My standard operating procedure:
First, prompt the user for their email address or login name. If the information is not found, it's nice to tell the user that the address is bogus, but that can also help people brute-force this information. In systems where the login and email address are not identical, asking for either of these on the same page may be more user-friendly than separating them onto different pages.
Second, generate a unique token and associate it with the account. Send an email to the user's email address containing a link that integrates this token into the URL, allowing for one-click account retrieval.
Third, when the URL with the token is visited, prompt the user for their new password. Make sure the form submit also includes the token. Change the user's password to the new desired value, then invalidate the token.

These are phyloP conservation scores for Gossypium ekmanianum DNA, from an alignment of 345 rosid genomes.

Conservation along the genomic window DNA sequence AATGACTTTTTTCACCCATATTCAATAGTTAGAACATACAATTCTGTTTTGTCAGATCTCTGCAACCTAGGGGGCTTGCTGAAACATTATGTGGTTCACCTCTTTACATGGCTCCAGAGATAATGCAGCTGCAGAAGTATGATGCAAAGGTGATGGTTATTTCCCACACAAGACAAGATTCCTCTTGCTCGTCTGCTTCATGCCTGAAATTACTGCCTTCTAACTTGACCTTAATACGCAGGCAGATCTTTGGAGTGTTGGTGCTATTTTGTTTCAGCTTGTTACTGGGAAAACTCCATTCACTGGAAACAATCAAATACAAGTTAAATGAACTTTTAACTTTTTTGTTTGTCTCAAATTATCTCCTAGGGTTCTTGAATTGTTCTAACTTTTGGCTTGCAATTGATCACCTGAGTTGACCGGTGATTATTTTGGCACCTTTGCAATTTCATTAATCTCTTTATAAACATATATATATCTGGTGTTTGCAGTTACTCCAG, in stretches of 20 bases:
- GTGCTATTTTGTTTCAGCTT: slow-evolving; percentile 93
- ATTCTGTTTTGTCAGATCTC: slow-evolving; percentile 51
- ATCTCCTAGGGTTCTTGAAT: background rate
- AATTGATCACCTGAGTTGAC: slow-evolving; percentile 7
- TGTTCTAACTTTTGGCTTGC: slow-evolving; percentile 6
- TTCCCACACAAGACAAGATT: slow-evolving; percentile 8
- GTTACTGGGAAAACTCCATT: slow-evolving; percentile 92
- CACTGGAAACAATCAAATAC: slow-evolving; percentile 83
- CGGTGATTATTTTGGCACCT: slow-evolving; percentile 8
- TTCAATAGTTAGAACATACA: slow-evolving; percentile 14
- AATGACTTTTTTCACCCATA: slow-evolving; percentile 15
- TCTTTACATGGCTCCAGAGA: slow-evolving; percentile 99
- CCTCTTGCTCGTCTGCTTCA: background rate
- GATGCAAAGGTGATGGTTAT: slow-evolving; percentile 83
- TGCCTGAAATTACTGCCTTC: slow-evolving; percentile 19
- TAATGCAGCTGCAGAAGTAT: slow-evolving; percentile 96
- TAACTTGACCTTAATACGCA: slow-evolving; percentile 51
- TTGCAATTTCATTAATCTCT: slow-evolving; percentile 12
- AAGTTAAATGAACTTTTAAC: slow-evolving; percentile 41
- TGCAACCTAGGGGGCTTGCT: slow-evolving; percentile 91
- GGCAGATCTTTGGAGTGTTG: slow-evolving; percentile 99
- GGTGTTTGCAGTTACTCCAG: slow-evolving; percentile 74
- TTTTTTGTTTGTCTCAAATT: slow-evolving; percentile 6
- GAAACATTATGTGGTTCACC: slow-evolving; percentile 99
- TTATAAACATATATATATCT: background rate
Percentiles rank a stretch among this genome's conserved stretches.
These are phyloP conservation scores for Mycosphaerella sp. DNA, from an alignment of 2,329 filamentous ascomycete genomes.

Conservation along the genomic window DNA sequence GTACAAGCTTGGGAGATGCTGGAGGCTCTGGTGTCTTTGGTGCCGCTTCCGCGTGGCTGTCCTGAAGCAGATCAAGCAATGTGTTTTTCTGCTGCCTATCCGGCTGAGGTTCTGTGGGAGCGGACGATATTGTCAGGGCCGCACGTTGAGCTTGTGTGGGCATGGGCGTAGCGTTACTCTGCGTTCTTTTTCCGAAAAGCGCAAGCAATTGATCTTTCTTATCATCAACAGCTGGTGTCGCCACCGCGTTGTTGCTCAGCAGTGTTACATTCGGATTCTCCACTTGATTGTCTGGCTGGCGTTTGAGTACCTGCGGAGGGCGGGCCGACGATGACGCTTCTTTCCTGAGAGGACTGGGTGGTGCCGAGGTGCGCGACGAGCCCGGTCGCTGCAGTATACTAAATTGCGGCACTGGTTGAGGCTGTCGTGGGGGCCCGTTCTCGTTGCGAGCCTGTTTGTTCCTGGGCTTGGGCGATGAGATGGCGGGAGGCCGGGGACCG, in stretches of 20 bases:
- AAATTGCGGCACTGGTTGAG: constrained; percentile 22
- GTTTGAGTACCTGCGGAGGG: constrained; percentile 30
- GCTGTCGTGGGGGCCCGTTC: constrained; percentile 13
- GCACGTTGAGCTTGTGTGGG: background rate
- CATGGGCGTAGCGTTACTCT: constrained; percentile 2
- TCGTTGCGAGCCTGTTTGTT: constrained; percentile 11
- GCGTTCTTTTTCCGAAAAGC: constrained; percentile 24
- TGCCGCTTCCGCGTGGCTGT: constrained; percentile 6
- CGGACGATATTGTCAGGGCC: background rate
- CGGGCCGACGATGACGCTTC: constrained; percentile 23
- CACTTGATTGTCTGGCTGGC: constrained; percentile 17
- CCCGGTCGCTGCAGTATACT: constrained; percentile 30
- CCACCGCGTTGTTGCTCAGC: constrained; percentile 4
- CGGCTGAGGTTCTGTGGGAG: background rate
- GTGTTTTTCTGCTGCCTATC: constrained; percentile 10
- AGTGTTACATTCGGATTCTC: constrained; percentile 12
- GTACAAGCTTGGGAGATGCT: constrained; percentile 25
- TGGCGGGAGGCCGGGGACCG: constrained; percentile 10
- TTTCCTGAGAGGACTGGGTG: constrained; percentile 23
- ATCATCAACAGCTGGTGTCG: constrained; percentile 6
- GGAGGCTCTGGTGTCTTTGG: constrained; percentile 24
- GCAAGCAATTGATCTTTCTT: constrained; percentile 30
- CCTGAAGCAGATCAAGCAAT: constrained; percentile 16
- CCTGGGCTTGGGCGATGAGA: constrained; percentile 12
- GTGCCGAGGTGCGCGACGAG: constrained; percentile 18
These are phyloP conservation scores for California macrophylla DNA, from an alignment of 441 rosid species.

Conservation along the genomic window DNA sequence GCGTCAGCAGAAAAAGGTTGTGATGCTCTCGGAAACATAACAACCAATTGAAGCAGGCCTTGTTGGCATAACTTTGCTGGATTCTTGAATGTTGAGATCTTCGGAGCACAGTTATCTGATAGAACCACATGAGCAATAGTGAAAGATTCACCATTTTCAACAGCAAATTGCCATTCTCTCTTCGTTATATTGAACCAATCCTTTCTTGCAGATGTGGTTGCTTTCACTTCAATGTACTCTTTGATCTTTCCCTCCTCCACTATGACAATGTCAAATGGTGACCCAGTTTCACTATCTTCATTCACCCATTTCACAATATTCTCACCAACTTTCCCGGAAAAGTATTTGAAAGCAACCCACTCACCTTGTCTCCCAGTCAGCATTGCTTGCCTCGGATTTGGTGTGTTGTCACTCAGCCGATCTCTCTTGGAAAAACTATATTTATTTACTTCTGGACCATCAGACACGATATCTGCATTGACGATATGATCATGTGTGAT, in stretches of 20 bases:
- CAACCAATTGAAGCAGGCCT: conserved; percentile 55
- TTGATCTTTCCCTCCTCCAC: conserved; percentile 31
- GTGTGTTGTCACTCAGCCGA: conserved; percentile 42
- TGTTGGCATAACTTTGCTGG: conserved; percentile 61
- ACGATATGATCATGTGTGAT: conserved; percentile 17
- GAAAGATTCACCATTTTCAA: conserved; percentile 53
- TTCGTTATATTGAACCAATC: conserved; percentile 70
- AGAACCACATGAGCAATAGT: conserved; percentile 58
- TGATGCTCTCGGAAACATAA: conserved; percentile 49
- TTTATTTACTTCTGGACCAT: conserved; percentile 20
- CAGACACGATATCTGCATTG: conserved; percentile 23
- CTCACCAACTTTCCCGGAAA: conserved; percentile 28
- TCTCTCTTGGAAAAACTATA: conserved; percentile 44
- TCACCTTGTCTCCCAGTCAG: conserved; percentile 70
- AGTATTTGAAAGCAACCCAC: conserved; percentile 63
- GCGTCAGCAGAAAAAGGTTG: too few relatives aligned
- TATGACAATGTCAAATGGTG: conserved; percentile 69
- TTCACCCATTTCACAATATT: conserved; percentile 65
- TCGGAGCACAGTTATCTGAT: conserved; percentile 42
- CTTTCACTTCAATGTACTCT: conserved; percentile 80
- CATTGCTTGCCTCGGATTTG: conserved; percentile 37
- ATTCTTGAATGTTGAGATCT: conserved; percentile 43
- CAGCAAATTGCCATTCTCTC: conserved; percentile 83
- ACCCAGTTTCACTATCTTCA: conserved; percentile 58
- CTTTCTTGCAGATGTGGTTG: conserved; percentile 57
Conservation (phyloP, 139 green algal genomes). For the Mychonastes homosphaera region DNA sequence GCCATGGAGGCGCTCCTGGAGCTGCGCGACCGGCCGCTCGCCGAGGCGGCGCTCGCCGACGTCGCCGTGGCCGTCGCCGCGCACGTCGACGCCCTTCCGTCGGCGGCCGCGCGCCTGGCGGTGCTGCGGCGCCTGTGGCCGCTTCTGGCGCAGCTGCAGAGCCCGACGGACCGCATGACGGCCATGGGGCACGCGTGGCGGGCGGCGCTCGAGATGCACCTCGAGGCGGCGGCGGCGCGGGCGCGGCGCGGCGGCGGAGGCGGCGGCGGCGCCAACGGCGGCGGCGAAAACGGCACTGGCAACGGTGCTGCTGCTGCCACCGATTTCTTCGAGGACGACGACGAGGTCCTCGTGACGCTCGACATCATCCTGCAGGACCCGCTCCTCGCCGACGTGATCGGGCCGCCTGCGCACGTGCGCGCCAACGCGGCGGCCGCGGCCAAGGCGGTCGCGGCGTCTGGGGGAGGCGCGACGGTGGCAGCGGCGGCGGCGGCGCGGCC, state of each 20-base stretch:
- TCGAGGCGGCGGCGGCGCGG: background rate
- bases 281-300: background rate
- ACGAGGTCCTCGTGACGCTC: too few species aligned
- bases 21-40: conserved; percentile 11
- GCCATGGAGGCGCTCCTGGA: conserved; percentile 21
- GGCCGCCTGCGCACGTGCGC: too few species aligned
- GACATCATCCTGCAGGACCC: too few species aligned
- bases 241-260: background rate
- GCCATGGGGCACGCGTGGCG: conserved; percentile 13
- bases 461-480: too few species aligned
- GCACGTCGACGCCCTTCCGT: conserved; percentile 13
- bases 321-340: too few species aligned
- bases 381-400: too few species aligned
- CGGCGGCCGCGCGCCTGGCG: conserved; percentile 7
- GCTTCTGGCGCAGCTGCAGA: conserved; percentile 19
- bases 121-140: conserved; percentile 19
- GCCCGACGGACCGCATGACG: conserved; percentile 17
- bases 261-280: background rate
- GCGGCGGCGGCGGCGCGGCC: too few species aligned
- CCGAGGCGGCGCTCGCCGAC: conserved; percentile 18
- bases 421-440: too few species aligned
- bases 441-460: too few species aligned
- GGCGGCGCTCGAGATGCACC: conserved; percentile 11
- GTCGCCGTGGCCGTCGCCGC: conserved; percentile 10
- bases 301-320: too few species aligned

A variation I've seen also adds a second token into the mail, which must be typed in on the resulting password reset page.
You should also invalidate the token after a reasonable period of time -- say, 48 hours.
You'll note a lack of password reminders or security questions here. If the user's email account has been compromised, this allows a potentially malicious user to hijack accounts. This isn't your problem to solve. You could add some sort of security question, but before you do, think about the last time you were confronted with one of these, and recall how much of a pain in the rear end they are.
If your system allows the user to be logged in from multiple places (it'd better!), you might want to make sure that the token(s) you use to permit this are tied to both the user's email address and password. This will log the user out of all other locations when either of these change.